From one-cup stand…to caring porcelain relationship.
One day we elephants were trudging through an afternoon meeting, a list of articles to post and new ideas for advertising to scheme and only one seemingly infinite hour down, three to go.
A little “pick-me-up” was in order, so a fellow intern and I stepped out to go across the street and grab coffee. We chatted at the shop briefly, sugared our lattés and returned to the office.
We waltzed back in, refreshed and refueled just by the thought of the two black steaming shots awaiting us in our white paper to go cups. To Waylon’s evident dismay.
“You got bleached paper non-recyclable to go cups with plastic lids when there is a kitchen full of mugs right in this office?!,” he inquired in disbelief. “Alright, you know what’s next: who wants to blog about this?”
Believe it or not, I was prepared for the assignment. I’m no idiot—of course using a to-go cup is wasteful and lazy. I didn’t think about the mugs in the kitchen, but I could have guessed if I thought about it for two seconds, that bringing coffee back to work in to-go mugs would piss Way off.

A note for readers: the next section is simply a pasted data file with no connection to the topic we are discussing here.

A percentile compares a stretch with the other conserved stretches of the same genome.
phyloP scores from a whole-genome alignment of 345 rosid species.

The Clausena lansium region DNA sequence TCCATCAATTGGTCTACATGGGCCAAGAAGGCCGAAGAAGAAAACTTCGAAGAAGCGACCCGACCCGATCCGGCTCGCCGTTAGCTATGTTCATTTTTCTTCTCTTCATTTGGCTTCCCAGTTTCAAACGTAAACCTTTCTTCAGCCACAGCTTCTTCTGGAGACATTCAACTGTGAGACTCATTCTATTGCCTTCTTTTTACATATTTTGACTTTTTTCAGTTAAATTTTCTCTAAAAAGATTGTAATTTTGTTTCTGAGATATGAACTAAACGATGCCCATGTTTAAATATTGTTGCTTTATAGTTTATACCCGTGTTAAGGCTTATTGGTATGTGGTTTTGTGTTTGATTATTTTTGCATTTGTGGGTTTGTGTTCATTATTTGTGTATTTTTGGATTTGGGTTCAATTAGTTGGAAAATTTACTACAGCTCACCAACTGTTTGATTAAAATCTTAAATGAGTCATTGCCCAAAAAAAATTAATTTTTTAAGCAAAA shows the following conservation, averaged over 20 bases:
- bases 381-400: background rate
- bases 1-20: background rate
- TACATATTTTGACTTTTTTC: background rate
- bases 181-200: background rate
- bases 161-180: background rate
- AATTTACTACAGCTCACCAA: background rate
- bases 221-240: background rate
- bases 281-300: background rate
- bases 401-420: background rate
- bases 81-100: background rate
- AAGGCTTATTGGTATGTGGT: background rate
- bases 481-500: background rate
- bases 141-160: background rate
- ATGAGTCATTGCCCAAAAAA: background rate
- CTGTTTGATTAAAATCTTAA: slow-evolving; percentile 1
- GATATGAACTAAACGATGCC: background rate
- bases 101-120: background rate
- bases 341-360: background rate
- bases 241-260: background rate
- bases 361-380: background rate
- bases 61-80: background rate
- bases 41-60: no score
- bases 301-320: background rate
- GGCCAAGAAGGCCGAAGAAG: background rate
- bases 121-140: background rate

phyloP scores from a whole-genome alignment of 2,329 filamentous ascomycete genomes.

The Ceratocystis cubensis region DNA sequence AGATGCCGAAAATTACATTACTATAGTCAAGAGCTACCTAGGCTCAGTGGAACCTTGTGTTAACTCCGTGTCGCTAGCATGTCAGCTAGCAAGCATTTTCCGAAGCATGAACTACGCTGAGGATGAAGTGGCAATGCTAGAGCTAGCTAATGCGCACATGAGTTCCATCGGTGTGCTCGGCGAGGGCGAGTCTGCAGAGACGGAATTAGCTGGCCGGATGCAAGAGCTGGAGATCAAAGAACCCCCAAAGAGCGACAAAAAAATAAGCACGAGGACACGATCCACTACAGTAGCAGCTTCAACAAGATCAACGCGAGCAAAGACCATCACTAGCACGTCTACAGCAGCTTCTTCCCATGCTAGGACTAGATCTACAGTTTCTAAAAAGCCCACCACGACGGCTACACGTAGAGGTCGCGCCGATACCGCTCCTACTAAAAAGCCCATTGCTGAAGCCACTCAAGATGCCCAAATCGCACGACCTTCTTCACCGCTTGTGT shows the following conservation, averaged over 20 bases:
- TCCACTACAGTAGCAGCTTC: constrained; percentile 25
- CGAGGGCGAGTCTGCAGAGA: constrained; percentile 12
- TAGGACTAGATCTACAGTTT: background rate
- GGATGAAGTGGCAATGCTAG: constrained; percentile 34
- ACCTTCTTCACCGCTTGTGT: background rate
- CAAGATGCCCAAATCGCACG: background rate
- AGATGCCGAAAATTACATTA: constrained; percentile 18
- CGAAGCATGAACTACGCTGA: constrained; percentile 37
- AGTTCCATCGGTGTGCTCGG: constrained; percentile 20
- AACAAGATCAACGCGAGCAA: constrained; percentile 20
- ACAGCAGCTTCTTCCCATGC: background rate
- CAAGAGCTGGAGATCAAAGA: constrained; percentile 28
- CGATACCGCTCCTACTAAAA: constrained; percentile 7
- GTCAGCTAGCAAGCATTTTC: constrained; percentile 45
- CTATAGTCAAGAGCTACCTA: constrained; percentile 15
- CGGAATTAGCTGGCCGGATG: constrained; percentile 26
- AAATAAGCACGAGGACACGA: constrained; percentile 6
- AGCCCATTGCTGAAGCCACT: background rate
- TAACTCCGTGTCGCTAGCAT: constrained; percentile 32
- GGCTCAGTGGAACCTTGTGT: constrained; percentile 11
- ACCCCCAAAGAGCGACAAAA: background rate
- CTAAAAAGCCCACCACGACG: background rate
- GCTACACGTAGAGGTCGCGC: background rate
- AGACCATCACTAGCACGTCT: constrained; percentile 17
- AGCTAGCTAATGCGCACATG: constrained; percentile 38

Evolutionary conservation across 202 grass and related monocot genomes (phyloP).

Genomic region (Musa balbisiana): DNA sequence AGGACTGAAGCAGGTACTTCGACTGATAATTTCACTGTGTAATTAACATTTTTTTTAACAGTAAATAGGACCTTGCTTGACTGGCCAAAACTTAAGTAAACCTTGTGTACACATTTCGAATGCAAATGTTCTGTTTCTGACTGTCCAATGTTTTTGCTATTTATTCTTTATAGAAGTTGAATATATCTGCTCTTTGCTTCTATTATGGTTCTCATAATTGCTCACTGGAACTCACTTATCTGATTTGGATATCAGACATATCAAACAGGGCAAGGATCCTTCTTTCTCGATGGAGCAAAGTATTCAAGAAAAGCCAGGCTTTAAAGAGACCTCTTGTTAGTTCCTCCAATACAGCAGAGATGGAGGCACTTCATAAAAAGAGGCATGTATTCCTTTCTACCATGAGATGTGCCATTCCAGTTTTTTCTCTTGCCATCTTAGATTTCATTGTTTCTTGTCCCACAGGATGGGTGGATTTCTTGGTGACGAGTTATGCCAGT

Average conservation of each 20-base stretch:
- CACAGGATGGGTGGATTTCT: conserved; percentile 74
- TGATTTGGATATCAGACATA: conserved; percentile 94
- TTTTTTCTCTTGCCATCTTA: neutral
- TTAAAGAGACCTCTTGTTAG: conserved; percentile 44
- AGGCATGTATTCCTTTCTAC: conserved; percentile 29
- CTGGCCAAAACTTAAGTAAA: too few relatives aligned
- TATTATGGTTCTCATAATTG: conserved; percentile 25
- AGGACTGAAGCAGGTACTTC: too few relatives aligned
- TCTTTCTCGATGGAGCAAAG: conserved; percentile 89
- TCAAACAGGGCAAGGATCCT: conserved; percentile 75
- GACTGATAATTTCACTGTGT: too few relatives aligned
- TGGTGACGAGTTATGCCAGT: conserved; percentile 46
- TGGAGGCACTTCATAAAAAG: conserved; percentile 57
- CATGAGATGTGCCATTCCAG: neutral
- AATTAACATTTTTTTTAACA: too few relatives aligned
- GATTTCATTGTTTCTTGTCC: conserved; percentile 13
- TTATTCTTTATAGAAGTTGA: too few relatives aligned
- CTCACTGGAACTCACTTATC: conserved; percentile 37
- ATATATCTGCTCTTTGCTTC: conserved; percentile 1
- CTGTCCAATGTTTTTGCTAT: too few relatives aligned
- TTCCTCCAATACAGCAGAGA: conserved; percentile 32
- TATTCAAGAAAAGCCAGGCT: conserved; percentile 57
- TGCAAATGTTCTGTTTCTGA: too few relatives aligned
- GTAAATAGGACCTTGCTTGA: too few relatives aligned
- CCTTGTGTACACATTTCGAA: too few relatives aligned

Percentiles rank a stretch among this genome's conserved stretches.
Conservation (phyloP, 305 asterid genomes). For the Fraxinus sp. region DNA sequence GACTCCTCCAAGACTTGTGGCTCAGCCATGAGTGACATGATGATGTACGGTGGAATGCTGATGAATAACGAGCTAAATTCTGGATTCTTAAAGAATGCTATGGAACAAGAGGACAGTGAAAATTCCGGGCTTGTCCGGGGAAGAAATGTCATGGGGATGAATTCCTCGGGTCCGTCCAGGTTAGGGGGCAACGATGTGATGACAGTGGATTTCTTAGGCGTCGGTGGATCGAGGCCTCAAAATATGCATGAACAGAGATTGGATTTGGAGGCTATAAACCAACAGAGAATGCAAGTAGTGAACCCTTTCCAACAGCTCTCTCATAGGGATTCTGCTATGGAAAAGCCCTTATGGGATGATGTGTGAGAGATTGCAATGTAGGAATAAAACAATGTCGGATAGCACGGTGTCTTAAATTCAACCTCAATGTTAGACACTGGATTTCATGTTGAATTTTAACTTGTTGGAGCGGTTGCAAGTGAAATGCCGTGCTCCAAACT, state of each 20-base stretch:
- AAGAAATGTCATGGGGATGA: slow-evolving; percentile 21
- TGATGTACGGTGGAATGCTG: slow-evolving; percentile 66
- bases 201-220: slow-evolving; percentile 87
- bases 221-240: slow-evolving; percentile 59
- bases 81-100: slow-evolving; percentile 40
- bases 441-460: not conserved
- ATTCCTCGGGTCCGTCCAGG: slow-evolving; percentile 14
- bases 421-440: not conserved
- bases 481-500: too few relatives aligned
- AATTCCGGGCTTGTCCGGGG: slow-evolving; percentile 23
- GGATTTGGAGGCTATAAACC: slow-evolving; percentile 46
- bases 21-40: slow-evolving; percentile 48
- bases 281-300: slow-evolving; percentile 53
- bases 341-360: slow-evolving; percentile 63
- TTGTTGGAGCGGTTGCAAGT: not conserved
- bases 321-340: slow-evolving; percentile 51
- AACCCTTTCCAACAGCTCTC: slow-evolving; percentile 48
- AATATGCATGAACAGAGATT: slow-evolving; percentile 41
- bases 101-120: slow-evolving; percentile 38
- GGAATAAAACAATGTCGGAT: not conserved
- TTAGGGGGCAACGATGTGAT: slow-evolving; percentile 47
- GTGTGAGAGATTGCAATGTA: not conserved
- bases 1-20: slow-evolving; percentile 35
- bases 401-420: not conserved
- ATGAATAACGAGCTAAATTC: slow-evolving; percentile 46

But it doesn’t really matter that what we did pissed Way off —perhaps we really should care about avoiding to go ware for bigger reasons, like our health, and the health of our environment!
People are more hip to the reasons we don’t like to go containers now than they were five years ago, but how often does that awareness fall by the wayside in favor of convenience? That’s the thought process, or lack thereof, that I entertained in “grabbing coffee” in its convenient white paper cup with tight-fitting, spill-proof lid. Like I said, if I had thought about it for 2 seconds, if everyone just thinks about it for two seconds, they do know the right answer is skipping the paper container altogether.